The National Consumers Council of Liberia (NCCL) has warned Liberian children to stay far from alcohol during the Christmas and the New Year seasons. The NCCL said its attention has been drawn to the continuous intake of alcoholic beverages by children despite the Ministry of Commerce and Industry’s regulation, prohibiting the sale of alcoholic beverages to children.
The Council noted that the consumption of alcoholic beverages by young people is at its peak mainly during holidays, especially during the Christmas and New Year’s holidays. “This situation is alarming and deserves immediate intervention,” it said.
Speaking to newsmen over the weekend, the Chairman of the National Consumers Council of Liberia Henry Wolokole, called all parents to take the first step in ensuring that their children do not drink alcohol. He said parents must be in full control of their children, knowing where they go, who they are with and what they do.
The NCCL boss noted that his group wants relevant agencies of government such as ministries of Commerce and Industry, Justice, Youth and Sports and Gender and Development, respectively to re-enforce and strengthen all regulations that forbid the sale and consumption of alcoholic beverages by children.
“The Government must provide logistical support to these agencies to ensure effective re-enforcement and monitoring of the situation, especially during this holiday. All distributors and sellers of alcoholic beverages are likewise urged to follow governmental regulations and refuse to sell to anyone under age,” he noted.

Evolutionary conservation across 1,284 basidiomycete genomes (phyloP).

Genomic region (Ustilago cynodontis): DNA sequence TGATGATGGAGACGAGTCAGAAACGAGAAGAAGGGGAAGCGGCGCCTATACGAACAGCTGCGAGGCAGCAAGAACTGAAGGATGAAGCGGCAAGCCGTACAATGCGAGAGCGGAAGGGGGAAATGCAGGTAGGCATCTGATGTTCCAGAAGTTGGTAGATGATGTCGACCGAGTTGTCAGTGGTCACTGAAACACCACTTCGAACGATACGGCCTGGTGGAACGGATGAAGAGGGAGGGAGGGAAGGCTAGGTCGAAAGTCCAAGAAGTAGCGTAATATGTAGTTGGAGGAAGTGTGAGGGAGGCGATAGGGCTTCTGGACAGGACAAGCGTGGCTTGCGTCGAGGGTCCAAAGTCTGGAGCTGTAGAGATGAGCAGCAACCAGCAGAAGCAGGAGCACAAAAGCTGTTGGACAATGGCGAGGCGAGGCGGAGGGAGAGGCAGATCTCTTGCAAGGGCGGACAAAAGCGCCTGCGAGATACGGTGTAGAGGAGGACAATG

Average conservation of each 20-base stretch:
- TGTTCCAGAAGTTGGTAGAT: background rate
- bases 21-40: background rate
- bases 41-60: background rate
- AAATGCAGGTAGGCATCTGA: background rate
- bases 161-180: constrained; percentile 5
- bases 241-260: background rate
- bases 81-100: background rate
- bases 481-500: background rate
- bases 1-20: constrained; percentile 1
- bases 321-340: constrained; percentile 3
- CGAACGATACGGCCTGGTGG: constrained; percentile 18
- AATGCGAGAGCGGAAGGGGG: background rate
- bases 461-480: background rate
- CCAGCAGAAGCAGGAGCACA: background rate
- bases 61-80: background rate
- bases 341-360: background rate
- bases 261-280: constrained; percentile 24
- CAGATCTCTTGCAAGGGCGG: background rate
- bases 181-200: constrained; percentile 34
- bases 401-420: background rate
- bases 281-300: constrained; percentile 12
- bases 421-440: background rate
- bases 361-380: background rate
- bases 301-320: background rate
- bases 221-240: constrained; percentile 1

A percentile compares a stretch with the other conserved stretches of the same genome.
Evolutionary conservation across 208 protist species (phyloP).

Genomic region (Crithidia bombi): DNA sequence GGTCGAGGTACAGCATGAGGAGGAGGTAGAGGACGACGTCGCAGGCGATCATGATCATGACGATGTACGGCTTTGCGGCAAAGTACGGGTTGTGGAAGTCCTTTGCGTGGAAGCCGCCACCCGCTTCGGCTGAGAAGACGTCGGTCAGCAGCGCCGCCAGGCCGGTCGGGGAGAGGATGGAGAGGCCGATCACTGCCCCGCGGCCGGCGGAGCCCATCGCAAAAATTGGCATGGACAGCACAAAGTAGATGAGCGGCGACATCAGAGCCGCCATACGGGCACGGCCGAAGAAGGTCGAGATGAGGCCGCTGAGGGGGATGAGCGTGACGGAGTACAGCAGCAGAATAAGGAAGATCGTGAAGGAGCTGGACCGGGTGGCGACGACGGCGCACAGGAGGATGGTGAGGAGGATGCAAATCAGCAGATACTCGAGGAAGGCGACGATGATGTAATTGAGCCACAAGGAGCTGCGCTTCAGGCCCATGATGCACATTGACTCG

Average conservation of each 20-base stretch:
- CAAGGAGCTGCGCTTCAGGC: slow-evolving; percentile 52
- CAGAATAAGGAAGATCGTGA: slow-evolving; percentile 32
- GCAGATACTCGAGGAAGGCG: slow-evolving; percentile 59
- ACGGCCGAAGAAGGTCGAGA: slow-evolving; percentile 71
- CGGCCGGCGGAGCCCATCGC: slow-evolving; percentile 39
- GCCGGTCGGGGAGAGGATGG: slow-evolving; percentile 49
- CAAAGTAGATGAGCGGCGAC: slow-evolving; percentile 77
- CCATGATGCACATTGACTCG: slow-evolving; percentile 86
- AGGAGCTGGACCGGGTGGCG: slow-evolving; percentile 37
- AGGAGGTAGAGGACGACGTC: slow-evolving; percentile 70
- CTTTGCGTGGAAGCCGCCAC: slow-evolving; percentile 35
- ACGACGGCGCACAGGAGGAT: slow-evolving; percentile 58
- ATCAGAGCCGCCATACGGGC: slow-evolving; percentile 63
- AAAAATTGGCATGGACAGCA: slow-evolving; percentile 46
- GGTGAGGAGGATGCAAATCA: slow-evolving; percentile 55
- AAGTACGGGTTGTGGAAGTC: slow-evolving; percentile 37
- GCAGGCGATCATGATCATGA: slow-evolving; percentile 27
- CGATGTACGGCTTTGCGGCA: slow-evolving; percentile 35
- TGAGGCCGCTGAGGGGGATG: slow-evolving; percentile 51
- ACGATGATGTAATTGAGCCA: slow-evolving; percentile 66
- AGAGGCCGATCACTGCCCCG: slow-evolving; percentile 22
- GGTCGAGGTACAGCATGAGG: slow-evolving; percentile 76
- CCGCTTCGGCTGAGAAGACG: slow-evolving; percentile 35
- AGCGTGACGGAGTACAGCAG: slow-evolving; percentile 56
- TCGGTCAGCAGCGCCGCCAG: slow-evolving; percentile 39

Wolokole called on all distilleries, especially NICOM, RITCO, ISI and the Monrovia Breweries Inc., to ensure that their distributors and retailers desist from selling alcoholic beverages to children. Selling alcoholic beverages to children is a direct destructive social consequence of these distilleries corporate activities.
Commenting on the announcement by the government to suspend the inspection of businesses during this festive season, the NCCL called on all consumers to be very cautious and mindful when shopping for goods and services.
The suspension of business inspection, he said may lead to some businesses dumping harzardous, inferior and adulterated products on the market to the detriment of the consumers.
The NCCL therefore reminded customers to take necessary measure such as asking for receipts whenever they go to buy or act quickly if they have a complaint, among others. According to the Council, consumers are entitled to have a repair, replacement, or a refund if any goods purchased turned out to be faulty or wrongly described.
Mr. Wolokole encouraged the public to take any complaints to the Consumer Education and Protection Unit at the Ministry of Commerce & Industry or go to the office of the National Consumers Council of Liberia.